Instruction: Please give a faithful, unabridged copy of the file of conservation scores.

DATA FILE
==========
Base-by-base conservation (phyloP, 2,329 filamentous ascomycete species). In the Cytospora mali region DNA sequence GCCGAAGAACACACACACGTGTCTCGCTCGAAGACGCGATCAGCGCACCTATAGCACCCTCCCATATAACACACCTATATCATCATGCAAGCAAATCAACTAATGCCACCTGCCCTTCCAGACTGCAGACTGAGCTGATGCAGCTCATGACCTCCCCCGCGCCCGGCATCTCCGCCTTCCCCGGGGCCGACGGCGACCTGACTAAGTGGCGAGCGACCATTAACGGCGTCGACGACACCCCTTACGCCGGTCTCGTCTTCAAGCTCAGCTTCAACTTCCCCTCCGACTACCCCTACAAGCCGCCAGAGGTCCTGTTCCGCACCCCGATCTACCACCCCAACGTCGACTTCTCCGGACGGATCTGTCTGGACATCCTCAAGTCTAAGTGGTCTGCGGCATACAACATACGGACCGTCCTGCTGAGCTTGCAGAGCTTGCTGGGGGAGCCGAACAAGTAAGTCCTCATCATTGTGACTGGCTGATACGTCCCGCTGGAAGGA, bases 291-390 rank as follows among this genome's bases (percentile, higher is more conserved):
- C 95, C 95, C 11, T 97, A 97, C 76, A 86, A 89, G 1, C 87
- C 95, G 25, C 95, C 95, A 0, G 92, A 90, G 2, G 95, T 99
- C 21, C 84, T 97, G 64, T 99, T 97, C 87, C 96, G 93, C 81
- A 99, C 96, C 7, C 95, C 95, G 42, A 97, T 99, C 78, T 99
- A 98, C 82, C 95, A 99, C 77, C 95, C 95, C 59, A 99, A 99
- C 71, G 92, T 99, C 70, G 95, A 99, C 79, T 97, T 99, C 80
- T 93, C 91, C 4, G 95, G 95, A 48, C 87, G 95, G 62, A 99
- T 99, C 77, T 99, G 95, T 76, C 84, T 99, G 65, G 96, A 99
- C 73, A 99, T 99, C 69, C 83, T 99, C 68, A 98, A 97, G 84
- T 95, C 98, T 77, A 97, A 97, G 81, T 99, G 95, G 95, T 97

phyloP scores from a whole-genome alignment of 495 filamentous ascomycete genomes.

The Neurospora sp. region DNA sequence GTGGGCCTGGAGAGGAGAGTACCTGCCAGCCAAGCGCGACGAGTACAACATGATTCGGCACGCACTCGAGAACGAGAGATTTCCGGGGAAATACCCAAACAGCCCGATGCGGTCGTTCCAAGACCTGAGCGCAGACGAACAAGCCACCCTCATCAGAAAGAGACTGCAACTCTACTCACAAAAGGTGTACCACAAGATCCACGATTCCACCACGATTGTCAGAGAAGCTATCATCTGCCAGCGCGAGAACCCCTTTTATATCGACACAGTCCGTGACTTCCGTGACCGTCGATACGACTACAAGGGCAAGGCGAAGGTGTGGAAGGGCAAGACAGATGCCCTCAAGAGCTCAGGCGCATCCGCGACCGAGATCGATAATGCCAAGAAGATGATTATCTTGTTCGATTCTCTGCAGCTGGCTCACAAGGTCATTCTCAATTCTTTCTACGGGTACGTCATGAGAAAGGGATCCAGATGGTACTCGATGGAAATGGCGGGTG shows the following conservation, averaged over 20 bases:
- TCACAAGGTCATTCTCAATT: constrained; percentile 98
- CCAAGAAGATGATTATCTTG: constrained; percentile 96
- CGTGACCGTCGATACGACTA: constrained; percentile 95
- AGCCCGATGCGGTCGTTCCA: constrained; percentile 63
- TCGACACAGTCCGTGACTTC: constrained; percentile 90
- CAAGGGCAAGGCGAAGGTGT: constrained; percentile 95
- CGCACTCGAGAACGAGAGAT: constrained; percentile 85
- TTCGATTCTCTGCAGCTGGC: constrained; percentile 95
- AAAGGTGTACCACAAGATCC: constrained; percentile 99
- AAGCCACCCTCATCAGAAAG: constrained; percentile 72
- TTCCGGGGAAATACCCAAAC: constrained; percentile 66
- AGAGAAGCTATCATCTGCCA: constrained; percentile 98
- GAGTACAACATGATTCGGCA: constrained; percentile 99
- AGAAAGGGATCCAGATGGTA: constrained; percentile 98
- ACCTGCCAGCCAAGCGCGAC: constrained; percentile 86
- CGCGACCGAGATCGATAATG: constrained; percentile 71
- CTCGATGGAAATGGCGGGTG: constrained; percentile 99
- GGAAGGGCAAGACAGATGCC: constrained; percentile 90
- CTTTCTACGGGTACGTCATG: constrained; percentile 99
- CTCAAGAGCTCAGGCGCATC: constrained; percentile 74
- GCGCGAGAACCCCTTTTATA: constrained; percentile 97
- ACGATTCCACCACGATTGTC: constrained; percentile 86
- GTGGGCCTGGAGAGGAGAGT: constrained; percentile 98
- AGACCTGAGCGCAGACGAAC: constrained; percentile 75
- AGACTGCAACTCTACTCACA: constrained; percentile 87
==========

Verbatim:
Base-by-base conservation (phyloP, 2,329 filamentous ascomycete species). In the Cytospora mali region DNA sequence GCCGAAGAACACACACACGTGTCTCGCTCGAAGACGCGATCAGCGCACCTATAGCACCCTCCCATATAACACACCTATATCATCATGCAAGCAAATCAACTAATGCCACCTGCCCTTCCAGACTGCAGACTGAGCTGATGCAGCTCATGACCTCCCCCGCGCCCGGCATCTCCGCCTTCCCCGGGGCCGACGGCGACCTGACTAAGTGGCGAGCGACCATTAACGGCGTCGACGACACCCCTTACGCCGGTCTCGTCTTCAAGCTCAGCTTCAACTTCCCCTCCGACTACCCCTACAAGCCGCCAGAGGTCCTGTTCCGCACCCCGATCTACCACCCCAACGTCGACTTCTCCGGACGGATCTGTCTGGACATCCTCAAGTCTAAGTGGTCTGCGGCATACAACATACGGACCGTCCTGCTGAGCTTGCAGAGCTTGCTGGGGGAGCCGAACAAGTAAGTCCTCATCATTGTGACTGGCTGATACGTCCCGCTGGAAGGA, bases 291-390 rank as follows among this genome's bases (percentile, higher is more conserved):
- C 95, C 95, C 11, T 97, A 97, C 76, A 86, A 89, G 1, C 87
- C 95, G 25, C 95, C 95, A 0, G 92, A 90, G 2, G 95, T 99
- C 21, C 84, T 97, G 64, T 99, T 97, C 87, C 96, G 93, C 81
- A 99, C 96, C 7, C 95, C 95, G 42, A 97, T 99, C 78, T 99
- A 98, C 82, C 95, A 99, C 77, C 95, C 95, C 59, A 99, A 99
- C 71, G 92, T 99, C 70, G 95, A 99, C 79, T 97, T 99, C 80
- T 93, C 91, C 4, G 95, G 95, A 48, C 87, G 95, G 62, A 99
- T 99, C 77, T 99, G 95, T 76, C 84, T 99, G 65, G 96, A 99
- C 73, A 99, T 99, C 69, C 83, T 99, C 68, A 98, A 97, G 84
- T 95, C 98, T 77, A 97, A 97, G 81, T 99, G 95, G 95, T 97

phyloP scores from a whole-genome alignment of 495 filamentous ascomycete genomes.

The Neurospora sp. region DNA sequence GTGGGCCTGGAGAGGAGAGTACCTGCCAGCCAAGCGCGACGAGTACAACATGATTCGGCACGCACTCGAGAACGAGAGATTTCCGGGGAAATACCCAAACAGCCCGATGCGGTCGTTCCAAGACCTGAGCGCAGACGAACAAGCCACCCTCATCAGAAAGAGACTGCAACTCTACTCACAAAAGGTGTACCACAAGATCCACGATTCCACCACGATTGTCAGAGAAGCTATCATCTGCCAGCGCGAGAACCCCTTTTATATCGACACAGTCCGTGACTTCCGTGACCGTCGATACGACTACAAGGGCAAGGCGAAGGTGTGGAAGGGCAAGACAGATGCCCTCAAGAGCTCAGGCGCATCCGCGACCGAGATCGATAATGCCAAGAAGATGATTATCTTGTTCGATTCTCTGCAGCTGGCTCACAAGGTCATTCTCAATTCTTTCTACGGGTACGTCATGAGAAAGGGATCCAGATGGTACTCGATGGAAATGGCGGGTG shows the following conservation, averaged over 20 bases:
- TCACAAGGTCATTCTCAATT: constrained; percentile 98
- CCAAGAAGATGATTATCTTG: constrained; percentile 96
- CGTGACCGTCGATACGACTA: constrained; percentile 95
- AGCCCGATGCGGTCGTTCCA: constrained; percentile 63
- TCGACACAGTCCGTGACTTC: constrained; percentile 90
- CAAGGGCAAGGCGAAGGTGT: constrained; percentile 95
- CGCACTCGAGAACGAGAGAT: constrained; percentile 85
- TTCGATTCTCTGCAGCTGGC: constrained; percentile 95
- AAAGGTGTACCACAAGATCC: constrained; percentile 99
- AAGCCACCCTCATCAGAAAG: constrained; percentile 72
- TTCCGGGGAAATACCCAAAC: constrained; percentile 66
- AGAGAAGCTATCATCTGCCA: constrained; percentile 98
- GAGTACAACATGATTCGGCA: constrained; percentile 99
- AGAAAGGGATCCAGATGGTA: constrained; percentile 98
- ACCTGCCAGCCAAGCGCGAC: constrained; percentile 86
- CGCGACCGAGATCGATAATG: constrained; percentile 71
- CTCGATGGAAATGGCGGGTG: constrained; percentile 99
- GGAAGGGCAAGACAGATGCC: constrained; percentile 90
- CTTTCTACGGGTACGTCATG: constrained; percentile 99
- CTCAAGAGCTCAGGCGCATC: constrained; percentile 74
- GCGCGAGAACCCCTTTTATA: constrained; percentile 97
- ACGATTCCACCACGATTGTC: constrained; percentile 86
- GTGGGCCTGGAGAGGAGAGT: constrained; percentile 98
- AGACCTGAGCGCAGACGAAC: constrained; percentile 75
- AGACTGCAACTCTACTCACA: constrained; percentile 87